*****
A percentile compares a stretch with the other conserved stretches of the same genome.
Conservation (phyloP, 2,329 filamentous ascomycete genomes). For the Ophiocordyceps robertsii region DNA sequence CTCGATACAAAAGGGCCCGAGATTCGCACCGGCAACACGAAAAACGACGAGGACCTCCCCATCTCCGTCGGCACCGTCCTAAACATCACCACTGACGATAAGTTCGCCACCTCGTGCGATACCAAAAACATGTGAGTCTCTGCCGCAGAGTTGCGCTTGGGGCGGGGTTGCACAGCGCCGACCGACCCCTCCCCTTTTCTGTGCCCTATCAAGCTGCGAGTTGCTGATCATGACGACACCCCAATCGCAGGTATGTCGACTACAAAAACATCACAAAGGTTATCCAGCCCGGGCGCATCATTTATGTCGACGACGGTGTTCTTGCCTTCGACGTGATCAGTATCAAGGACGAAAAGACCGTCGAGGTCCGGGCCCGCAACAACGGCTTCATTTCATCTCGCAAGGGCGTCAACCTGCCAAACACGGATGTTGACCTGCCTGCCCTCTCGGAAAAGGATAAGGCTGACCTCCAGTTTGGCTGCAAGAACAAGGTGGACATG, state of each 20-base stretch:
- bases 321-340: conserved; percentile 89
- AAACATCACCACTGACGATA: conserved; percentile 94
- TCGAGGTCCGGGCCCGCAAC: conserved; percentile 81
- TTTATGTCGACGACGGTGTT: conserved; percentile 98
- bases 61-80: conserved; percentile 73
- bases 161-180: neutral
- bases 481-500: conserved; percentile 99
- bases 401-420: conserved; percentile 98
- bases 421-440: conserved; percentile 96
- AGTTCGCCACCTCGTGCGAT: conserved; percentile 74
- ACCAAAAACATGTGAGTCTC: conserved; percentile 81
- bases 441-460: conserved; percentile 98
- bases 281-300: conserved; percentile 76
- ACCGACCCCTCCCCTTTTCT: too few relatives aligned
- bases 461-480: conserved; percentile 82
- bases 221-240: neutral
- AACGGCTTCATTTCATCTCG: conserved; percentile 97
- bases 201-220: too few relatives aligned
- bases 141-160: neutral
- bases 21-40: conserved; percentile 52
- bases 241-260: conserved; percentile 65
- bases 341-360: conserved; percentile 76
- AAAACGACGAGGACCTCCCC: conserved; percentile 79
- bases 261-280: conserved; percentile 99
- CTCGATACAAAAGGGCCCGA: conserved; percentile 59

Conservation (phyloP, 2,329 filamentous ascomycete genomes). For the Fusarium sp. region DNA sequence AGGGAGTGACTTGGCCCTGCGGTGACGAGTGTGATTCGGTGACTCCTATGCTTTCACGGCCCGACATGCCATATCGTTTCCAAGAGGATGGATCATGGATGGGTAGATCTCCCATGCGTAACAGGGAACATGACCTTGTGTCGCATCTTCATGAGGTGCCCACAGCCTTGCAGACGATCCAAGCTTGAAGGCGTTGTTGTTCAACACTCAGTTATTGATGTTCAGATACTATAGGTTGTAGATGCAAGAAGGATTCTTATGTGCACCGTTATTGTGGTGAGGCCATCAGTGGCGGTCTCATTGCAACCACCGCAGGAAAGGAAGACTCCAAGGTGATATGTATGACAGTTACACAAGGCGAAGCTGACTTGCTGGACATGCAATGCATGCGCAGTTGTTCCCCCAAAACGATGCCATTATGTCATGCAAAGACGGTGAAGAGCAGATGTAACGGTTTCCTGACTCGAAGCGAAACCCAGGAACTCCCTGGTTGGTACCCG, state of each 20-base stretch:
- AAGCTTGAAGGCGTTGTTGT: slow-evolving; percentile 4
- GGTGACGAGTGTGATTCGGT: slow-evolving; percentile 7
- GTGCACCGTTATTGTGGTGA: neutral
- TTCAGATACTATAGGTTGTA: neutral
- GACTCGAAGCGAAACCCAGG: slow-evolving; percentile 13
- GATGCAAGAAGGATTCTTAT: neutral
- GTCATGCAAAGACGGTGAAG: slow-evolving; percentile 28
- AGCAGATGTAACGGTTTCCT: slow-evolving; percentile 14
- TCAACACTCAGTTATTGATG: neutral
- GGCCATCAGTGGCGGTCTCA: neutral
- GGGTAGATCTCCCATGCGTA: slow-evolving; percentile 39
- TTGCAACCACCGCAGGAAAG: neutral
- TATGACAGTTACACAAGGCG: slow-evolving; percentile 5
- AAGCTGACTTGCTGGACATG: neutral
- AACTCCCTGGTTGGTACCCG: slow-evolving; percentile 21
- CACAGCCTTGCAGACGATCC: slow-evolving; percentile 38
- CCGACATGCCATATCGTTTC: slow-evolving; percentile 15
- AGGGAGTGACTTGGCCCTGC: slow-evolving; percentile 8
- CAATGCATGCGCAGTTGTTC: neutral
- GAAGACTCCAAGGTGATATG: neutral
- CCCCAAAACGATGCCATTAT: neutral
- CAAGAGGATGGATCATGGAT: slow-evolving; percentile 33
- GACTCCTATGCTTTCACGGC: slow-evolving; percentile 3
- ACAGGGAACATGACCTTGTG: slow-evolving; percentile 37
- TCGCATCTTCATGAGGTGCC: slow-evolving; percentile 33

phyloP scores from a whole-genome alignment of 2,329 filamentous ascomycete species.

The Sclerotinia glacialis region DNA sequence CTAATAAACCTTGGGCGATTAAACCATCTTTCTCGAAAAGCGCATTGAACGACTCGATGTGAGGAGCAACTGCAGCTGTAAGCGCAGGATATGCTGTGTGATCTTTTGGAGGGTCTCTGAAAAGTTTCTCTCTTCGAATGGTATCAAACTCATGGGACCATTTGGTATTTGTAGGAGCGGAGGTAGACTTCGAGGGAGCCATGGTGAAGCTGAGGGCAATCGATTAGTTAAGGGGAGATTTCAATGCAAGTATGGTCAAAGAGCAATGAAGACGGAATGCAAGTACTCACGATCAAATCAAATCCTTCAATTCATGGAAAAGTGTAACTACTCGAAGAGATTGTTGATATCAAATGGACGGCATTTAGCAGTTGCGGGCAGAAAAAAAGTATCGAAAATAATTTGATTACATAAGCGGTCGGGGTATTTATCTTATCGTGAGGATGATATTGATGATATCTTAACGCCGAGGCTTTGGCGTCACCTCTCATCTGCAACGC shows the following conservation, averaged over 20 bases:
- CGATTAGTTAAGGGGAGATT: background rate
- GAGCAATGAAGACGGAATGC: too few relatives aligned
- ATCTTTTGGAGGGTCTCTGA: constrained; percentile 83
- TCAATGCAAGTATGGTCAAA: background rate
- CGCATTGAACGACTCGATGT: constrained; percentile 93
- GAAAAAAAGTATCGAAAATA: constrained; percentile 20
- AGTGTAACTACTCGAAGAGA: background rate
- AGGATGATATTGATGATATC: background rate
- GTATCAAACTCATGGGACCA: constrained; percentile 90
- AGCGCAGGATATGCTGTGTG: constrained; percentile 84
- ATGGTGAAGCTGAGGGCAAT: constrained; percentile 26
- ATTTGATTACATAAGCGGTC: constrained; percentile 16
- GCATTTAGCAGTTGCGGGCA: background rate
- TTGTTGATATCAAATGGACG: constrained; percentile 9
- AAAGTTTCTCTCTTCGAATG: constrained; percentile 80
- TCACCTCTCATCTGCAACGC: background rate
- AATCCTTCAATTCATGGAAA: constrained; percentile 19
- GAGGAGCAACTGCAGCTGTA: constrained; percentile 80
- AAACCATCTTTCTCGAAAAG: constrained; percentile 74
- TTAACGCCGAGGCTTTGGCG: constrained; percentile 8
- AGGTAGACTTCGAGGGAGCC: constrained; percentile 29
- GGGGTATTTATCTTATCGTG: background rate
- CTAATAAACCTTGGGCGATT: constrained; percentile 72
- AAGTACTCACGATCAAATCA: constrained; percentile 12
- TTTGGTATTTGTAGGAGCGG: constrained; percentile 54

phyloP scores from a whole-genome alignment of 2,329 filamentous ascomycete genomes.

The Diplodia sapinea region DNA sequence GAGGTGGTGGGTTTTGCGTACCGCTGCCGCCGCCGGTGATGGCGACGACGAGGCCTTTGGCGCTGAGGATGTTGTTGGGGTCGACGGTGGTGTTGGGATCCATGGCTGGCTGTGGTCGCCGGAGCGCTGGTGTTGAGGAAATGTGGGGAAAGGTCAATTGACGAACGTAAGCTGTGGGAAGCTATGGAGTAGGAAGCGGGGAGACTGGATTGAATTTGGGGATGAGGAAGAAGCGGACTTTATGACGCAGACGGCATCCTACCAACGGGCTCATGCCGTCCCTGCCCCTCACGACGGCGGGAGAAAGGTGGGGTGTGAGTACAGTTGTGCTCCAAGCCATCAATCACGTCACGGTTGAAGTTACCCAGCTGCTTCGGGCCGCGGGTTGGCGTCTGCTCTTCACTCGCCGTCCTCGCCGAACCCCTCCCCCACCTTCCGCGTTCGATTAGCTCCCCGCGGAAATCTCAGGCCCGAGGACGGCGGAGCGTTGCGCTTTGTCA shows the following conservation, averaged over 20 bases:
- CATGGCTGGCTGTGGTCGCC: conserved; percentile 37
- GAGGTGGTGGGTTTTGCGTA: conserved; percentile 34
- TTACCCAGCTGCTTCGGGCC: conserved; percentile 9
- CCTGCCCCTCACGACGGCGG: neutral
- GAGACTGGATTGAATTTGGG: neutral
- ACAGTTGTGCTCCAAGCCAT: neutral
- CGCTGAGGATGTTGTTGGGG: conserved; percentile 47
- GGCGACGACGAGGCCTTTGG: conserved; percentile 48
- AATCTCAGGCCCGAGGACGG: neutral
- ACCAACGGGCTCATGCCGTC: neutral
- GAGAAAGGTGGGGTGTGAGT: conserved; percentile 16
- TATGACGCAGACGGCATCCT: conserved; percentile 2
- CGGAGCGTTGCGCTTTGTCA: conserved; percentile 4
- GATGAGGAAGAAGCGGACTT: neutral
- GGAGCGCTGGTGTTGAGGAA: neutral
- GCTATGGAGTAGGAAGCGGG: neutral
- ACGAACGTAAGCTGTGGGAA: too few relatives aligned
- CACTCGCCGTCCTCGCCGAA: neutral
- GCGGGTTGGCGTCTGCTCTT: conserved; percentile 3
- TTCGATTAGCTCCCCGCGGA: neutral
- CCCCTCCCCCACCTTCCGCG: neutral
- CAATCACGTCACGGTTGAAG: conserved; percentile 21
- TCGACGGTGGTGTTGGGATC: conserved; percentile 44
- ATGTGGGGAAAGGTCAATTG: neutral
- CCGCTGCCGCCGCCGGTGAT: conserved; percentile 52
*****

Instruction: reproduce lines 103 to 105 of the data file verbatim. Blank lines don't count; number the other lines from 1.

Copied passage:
- CCCCTCCCCCACCTTCCGCG: neutral
- CAATCACGTCACGGTTGAAG: conserved; percentile 21
- TCGACGGTGGTGTTGGGATC: conserved; percentile 44